"When we met her last week, she was somersaulting and talking away," Sumitran-Holgersson said. "So far, she is doing very well."
The vein graft was a riff on a technique being put into action by scientists around the world to get around typical problems of organ transplantation. In 2008, European researchers stripped cells from a donated wind pipe and seeded it with a patient's own cells before transplanting it into a 30-year-old woman. In 2010, scientists at Massachusetts General Hospital did the same thing with a donated pair of lungs. A team at Wake Forest School of Medicine used a biodegradable mold smeared with bladder cells to grow bladders for a group of children in the 1990s.
Dr. Christopher Breuer, an associate professor of surgery at Yale School of Medicine, has also worked on growing blood vessels using a synthetic vessel skeleton lined with patients' bone marrow cells. He said the Swedish team will need to do more experiments to prove that their vessels are durable enough to replace high-pressure vessels close to the heart and to withstand the rigors of dialysis. But he said their achievement is a major step forward.
"The fact they were able to do this safely on a patient is fantastic," Breuer said.
Even though the results are exciting, doctors remain cautious about their implications for patients who need vein grafts for more common conditions, such as dialysis or coronary bypasses. The process of harvesting a donor's vein and covering it with the girl's own cells was nearly as complicated and costly as the process for an organ transplant.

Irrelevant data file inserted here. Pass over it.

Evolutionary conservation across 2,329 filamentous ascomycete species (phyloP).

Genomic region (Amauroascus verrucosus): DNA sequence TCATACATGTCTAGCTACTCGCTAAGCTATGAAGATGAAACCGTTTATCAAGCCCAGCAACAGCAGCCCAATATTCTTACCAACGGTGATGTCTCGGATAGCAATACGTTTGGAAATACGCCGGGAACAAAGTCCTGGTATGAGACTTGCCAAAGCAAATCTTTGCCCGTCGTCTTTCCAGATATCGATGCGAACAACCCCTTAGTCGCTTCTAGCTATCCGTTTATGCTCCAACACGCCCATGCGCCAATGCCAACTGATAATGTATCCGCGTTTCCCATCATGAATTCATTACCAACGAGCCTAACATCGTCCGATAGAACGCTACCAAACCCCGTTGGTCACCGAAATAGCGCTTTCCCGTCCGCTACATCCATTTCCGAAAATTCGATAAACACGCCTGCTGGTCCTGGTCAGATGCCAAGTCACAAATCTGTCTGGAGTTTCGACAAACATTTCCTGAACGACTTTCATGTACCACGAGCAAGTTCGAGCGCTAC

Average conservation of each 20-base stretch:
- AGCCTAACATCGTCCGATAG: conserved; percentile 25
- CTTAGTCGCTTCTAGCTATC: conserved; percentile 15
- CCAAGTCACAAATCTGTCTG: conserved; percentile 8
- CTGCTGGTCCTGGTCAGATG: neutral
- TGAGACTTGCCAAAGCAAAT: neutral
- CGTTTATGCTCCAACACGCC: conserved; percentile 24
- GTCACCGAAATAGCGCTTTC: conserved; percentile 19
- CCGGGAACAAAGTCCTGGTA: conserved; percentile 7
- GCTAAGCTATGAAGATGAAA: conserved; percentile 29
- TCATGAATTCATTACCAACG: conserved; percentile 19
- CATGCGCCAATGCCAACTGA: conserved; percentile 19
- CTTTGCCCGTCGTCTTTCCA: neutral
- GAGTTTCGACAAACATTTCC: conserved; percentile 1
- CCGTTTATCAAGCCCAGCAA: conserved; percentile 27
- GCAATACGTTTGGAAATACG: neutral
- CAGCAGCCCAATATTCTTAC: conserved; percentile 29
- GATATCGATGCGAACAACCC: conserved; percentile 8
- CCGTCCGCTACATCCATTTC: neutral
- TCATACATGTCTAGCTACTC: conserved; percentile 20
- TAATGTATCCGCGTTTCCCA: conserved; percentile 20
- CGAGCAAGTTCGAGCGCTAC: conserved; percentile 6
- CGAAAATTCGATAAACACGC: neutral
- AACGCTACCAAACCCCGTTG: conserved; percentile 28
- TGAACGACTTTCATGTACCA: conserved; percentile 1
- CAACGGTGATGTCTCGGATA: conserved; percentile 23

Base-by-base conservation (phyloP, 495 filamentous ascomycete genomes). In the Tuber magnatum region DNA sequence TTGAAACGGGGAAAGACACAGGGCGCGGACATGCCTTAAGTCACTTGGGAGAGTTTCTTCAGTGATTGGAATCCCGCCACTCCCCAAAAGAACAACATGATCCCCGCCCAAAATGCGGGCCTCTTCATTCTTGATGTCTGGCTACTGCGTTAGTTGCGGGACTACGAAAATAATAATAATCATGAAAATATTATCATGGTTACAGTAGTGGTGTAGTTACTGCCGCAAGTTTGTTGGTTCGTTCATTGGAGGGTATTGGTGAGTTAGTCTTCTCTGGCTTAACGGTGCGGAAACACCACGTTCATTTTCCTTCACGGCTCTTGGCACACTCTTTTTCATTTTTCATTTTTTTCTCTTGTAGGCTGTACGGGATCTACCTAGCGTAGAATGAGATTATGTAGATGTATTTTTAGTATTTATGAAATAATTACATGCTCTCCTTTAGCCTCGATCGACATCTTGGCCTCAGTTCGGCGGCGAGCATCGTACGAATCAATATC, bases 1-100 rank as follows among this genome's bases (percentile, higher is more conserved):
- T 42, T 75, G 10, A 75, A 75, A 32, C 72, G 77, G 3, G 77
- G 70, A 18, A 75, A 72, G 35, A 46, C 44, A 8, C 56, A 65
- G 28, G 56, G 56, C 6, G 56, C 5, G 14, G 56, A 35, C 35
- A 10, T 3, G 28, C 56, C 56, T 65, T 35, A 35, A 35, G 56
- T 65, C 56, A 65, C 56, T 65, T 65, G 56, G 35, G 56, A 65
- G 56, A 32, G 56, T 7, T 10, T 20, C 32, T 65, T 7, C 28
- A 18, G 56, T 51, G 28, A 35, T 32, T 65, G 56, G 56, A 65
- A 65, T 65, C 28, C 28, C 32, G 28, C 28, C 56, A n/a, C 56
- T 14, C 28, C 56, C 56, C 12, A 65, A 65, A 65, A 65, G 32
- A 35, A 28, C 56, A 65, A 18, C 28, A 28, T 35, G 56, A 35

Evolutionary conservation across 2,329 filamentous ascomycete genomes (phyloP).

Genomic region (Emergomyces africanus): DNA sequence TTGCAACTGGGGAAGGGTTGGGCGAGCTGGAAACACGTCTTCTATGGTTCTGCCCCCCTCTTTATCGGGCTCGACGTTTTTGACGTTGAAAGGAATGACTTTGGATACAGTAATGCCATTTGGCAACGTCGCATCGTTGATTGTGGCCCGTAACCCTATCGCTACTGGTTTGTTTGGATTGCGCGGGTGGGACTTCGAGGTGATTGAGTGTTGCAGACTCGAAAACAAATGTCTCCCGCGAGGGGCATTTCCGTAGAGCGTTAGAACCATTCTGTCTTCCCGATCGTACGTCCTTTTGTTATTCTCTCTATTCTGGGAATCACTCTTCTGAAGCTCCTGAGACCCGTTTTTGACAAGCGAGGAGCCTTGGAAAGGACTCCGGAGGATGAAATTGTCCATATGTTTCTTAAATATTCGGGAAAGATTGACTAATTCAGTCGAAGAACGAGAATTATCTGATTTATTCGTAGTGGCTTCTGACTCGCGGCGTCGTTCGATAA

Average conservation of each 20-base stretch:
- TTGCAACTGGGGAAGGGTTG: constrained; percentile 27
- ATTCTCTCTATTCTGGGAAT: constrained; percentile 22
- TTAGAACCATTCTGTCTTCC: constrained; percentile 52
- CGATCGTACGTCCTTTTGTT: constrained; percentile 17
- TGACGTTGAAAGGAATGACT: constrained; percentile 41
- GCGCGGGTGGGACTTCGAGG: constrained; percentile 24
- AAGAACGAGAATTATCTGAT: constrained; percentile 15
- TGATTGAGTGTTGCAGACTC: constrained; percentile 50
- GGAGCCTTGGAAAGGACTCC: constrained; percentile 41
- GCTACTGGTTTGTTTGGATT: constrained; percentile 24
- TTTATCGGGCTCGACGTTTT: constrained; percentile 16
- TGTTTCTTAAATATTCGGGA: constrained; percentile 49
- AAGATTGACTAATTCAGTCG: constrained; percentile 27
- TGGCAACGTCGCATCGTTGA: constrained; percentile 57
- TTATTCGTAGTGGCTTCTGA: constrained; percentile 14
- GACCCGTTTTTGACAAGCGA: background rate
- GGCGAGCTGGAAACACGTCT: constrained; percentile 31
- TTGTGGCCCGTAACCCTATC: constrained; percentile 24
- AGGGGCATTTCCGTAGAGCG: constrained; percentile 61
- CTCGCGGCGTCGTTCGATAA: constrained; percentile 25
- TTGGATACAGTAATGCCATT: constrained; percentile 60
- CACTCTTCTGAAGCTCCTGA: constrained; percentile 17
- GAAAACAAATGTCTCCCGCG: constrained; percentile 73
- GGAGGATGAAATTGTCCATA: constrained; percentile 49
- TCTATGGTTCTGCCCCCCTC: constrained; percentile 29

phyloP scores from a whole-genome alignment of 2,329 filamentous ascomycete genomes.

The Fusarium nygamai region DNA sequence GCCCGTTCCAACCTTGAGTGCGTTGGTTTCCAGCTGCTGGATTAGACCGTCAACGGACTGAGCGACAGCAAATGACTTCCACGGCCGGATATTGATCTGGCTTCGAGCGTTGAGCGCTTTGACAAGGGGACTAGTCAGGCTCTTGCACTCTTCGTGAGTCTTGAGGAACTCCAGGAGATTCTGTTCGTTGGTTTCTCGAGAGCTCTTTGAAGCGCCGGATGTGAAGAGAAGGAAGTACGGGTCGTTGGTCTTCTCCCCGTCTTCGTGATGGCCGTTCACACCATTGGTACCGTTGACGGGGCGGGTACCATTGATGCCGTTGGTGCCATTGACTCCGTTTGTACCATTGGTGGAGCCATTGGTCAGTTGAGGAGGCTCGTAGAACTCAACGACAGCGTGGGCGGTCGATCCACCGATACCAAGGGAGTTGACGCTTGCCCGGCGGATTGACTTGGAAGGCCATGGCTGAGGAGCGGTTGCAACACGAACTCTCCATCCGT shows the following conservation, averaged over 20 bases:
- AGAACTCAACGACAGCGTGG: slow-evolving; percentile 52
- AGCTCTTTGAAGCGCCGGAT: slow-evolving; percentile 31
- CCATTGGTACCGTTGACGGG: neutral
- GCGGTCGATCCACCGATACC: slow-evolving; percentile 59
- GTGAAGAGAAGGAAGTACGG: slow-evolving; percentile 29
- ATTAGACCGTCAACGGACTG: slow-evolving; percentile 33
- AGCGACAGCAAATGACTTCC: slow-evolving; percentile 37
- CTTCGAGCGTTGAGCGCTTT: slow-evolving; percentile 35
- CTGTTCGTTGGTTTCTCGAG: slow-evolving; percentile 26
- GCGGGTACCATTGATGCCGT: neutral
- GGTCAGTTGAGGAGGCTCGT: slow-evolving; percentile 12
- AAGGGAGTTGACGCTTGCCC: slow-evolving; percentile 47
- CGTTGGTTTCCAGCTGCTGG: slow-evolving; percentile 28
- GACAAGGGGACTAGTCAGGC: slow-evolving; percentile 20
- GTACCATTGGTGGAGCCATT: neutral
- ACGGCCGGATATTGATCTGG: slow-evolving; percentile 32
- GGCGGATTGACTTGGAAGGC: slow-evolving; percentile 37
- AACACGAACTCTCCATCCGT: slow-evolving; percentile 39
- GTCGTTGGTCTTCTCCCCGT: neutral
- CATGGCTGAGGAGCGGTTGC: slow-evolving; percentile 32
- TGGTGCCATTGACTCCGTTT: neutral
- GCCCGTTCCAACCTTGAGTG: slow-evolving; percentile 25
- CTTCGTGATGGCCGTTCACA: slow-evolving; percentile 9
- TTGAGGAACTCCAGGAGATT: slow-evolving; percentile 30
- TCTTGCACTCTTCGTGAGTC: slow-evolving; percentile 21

"The organization and resources required for this process are significant and would severely limit the applicability of the treatment strategy to large groups of patients," said Dr. William Marston, chief of vascular surgery at University of North Carolina Hospitals.
Some cardiovascular surgeons said many patients having coronary bypasses have no shortage of their own arteries and veins that can be used in those surgeries. And many patients can't wait for treatment while doctors grow a vein for them.
Also, the fact that the graft needed repair after a year is a concern.
"A uniform conduit such as a perfectly sized and available bioengineered vein would be of great utility, but it needs to last closer to a lifetime, not a year," said Dr. John Calhoon, a professor of head and thoracic surgery at the University of Texas Health Science Center.
Sumitran-Holgersson said more work will need to be done to work out the kinks in the process and to test it in other patients. But she remains optimistic about scientists' ability to create personalized blood vessels and other organs, reducing the need for a lifetime of drugs and surgeries.
"This is a very exciting technique and one that can greatly improve a patient's quality of life after transplantation," she said. "I think we're going to see quite a bit of this in the future."